It’s pretty hard to get a watertight object out of our Makerbot Thing-O-Matic. The walls of printed objects are pretty solid, but unexpectedly porous; even a thick block printed with 100% infill will allow water to penetrate it due to errors around the edges and imperfectly fused strands of plastic. If you want to make a hollow object waterproof you’re going to have to do some post-processing.
It gets worse when the object is a curved surface, as is my AUV hull. I’ve read that objects can be made watertight by adding outer shells. That may be true for some objects, but on objects that curve along the z-axis the number of shells exposed to the surface grows as the tangent plane gets closer to parallel to the printer’s build platform—and big holes start to form.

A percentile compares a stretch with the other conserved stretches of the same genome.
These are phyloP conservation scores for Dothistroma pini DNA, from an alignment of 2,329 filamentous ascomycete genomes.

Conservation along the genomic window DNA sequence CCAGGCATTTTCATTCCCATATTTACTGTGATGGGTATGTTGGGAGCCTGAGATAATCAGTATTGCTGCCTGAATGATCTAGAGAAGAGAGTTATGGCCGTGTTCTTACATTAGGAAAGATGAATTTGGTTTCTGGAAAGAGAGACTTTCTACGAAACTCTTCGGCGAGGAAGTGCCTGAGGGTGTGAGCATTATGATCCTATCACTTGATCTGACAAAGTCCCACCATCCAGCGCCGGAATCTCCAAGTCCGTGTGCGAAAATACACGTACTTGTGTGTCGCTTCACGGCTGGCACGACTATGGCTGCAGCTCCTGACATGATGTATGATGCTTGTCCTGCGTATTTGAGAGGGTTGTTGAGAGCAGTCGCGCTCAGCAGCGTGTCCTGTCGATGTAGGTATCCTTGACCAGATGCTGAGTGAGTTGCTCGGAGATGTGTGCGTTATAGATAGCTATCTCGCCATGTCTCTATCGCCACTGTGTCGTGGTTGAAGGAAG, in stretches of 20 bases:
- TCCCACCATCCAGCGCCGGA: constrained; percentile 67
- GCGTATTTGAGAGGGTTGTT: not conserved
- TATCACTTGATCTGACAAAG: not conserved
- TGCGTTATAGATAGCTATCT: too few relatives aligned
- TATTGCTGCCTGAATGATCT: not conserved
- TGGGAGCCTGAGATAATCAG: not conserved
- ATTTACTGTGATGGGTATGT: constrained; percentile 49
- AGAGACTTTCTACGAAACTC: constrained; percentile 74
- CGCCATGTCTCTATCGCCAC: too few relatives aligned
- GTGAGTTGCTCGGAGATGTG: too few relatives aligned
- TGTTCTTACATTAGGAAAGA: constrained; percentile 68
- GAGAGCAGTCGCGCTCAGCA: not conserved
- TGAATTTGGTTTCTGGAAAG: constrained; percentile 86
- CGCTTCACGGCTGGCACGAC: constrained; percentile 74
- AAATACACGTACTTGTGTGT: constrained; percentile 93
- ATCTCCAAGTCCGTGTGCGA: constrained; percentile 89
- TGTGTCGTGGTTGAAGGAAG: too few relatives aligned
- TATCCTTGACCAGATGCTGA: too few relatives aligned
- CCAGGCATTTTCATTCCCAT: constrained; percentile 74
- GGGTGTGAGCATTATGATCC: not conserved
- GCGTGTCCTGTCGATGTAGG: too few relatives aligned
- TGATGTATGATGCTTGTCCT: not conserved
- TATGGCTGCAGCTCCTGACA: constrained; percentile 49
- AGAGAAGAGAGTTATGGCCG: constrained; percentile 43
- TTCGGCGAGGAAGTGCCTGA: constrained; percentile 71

My hull doesn’t actually have to be watertight, it’s a wet hull. But it has to be airtight in order to hold the bubble of gas that controls the robot’s buoyancy. Here’s what the airtight hull looks like: